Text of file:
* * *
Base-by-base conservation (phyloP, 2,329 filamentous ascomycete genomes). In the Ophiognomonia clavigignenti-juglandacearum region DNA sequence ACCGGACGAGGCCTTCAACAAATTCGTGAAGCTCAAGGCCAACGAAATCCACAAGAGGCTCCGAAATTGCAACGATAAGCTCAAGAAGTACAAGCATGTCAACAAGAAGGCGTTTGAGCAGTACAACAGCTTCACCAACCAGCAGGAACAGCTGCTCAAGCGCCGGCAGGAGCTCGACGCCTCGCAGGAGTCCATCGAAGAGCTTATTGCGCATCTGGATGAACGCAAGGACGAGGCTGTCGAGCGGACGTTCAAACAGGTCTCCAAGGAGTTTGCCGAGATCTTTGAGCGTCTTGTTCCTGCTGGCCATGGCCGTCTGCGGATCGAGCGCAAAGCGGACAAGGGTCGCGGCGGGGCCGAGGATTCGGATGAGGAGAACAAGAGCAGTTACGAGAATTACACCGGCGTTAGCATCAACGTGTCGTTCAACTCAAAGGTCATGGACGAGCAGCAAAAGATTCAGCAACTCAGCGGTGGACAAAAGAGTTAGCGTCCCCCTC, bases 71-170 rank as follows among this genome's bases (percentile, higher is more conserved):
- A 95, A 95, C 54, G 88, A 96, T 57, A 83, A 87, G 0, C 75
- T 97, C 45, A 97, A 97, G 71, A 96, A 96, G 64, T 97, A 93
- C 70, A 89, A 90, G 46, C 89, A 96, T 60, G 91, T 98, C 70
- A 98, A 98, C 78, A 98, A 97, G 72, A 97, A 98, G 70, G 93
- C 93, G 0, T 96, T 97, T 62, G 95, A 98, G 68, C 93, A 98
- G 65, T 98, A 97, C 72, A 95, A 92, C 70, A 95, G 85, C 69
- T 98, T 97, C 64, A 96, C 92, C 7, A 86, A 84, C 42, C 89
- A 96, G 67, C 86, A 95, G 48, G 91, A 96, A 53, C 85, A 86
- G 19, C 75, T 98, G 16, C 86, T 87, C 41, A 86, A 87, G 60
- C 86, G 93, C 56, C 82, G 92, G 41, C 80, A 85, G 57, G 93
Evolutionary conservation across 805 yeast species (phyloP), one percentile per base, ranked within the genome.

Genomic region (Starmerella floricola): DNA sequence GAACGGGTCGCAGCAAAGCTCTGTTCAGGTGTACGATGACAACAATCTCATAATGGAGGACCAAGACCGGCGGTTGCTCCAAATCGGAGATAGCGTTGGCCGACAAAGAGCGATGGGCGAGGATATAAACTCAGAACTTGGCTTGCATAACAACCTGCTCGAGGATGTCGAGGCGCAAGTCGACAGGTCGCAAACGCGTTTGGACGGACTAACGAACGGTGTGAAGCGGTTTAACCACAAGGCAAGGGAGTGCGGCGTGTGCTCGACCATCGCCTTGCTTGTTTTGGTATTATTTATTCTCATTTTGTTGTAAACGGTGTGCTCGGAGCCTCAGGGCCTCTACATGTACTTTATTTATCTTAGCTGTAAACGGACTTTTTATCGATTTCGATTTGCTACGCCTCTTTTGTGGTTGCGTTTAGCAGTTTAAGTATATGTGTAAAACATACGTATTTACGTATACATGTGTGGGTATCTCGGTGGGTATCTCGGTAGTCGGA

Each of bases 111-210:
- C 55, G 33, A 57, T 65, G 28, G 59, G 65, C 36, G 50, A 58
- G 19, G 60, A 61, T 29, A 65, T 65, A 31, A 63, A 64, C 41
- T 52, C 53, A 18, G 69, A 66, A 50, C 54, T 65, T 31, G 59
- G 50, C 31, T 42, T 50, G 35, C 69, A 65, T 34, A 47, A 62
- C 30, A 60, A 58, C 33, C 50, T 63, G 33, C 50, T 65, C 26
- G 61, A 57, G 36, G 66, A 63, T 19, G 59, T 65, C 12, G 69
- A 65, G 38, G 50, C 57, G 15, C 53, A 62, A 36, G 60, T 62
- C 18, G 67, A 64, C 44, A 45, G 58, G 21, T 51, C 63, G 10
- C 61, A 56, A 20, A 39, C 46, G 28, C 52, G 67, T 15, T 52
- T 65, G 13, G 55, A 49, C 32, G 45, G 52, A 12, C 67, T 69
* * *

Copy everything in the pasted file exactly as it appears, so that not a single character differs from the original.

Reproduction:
Base-by-base conservation (phyloP, 2,329 filamentous ascomycete genomes). In the Ophiognomonia clavigignenti-juglandacearum region DNA sequence ACCGGACGAGGCCTTCAACAAATTCGTGAAGCTCAAGGCCAACGAAATCCACAAGAGGCTCCGAAATTGCAACGATAAGCTCAAGAAGTACAAGCATGTCAACAAGAAGGCGTTTGAGCAGTACAACAGCTTCACCAACCAGCAGGAACAGCTGCTCAAGCGCCGGCAGGAGCTCGACGCCTCGCAGGAGTCCATCGAAGAGCTTATTGCGCATCTGGATGAACGCAAGGACGAGGCTGTCGAGCGGACGTTCAAACAGGTCTCCAAGGAGTTTGCCGAGATCTTTGAGCGTCTTGTTCCTGCTGGCCATGGCCGTCTGCGGATCGAGCGCAAAGCGGACAAGGGTCGCGGCGGGGCCGAGGATTCGGATGAGGAGAACAAGAGCAGTTACGAGAATTACACCGGCGTTAGCATCAACGTGTCGTTCAACTCAAAGGTCATGGACGAGCAGCAAAAGATTCAGCAACTCAGCGGTGGACAAAAGAGTTAGCGTCCCCCTC, bases 71-170 rank as follows among this genome's bases (percentile, higher is more conserved):
- A 95, A 95, C 54, G 88, A 96, T 57, A 83, A 87, G 0, C 75
- T 97, C 45, A 97, A 97, G 71, A 96, A 96, G 64, T 97, A 93
- C 70, A 89, A 90, G 46, C 89, A 96, T 60, G 91, T 98, C 70
- A 98, A 98, C 78, A 98, A 97, G 72, A 97, A 98, G 70, G 93
- C 93, G 0, T 96, T 97, T 62, G 95, A 98, G 68, C 93, A 98
- G 65, T 98, A 97, C 72, A 95, A 92, C 70, A 95, G 85, C 69
- T 98, T 97, C 64, A 96, C 92, C 7, A 86, A 84, C 42, C 89
- A 96, G 67, C 86, A 95, G 48, G 91, A 96, A 53, C 85, A 86
- G 19, C 75, T 98, G 16, C 86, T 87, C 41, A 86, A 87, G 60
- C 86, G 93, C 56, C 82, G 92, G 41, C 80, A 85, G 57, G 93
Evolutionary conservation across 805 yeast species (phyloP), one percentile per base, ranked within the genome.

Genomic region (Starmerella floricola): DNA sequence GAACGGGTCGCAGCAAAGCTCTGTTCAGGTGTACGATGACAACAATCTCATAATGGAGGACCAAGACCGGCGGTTGCTCCAAATCGGAGATAGCGTTGGCCGACAAAGAGCGATGGGCGAGGATATAAACTCAGAACTTGGCTTGCATAACAACCTGCTCGAGGATGTCGAGGCGCAAGTCGACAGGTCGCAAACGCGTTTGGACGGACTAACGAACGGTGTGAAGCGGTTTAACCACAAGGCAAGGGAGTGCGGCGTGTGCTCGACCATCGCCTTGCTTGTTTTGGTATTATTTATTCTCATTTTGTTGTAAACGGTGTGCTCGGAGCCTCAGGGCCTCTACATGTACTTTATTTATCTTAGCTGTAAACGGACTTTTTATCGATTTCGATTTGCTACGCCTCTTTTGTGGTTGCGTTTAGCAGTTTAAGTATATGTGTAAAACATACGTATTTACGTATACATGTGTGGGTATCTCGGTGGGTATCTCGGTAGTCGGA

Each of bases 111-210:
- C 55, G 33, A 57, T 65, G 28, G 59, G 65, C 36, G 50, A 58
- G 19, G 60, A 61, T 29, A 65, T 65, A 31, A 63, A 64, C 41
- T 52, C 53, A 18, G 69, A 66, A 50, C 54, T 65, T 31, G 59
- G 50, C 31, T 42, T 50, G 35, C 69, A 65, T 34, A 47, A 62
- C 30, A 60, A 58, C 33, C 50, T 63, G 33, C 50, T 65, C 26
- G 61, A 57, G 36, G 66, A 63, T 19, G 59, T 65, C 12, G 69
- A 65, G 38, G 50, C 57, G 15, C 53, A 62, A 36, G 60, T 62
- C 18, G 67, A 64, C 44, A 45, G 58, G 21, T 51, C 63, G 10
- C 61, A 56, A 20, A 39, C 46, G 28, C 52, G 67, T 15, T 52
- T 65, G 13, G 55, A 49, C 32, G 45, G 52, A 12, C 67, T 69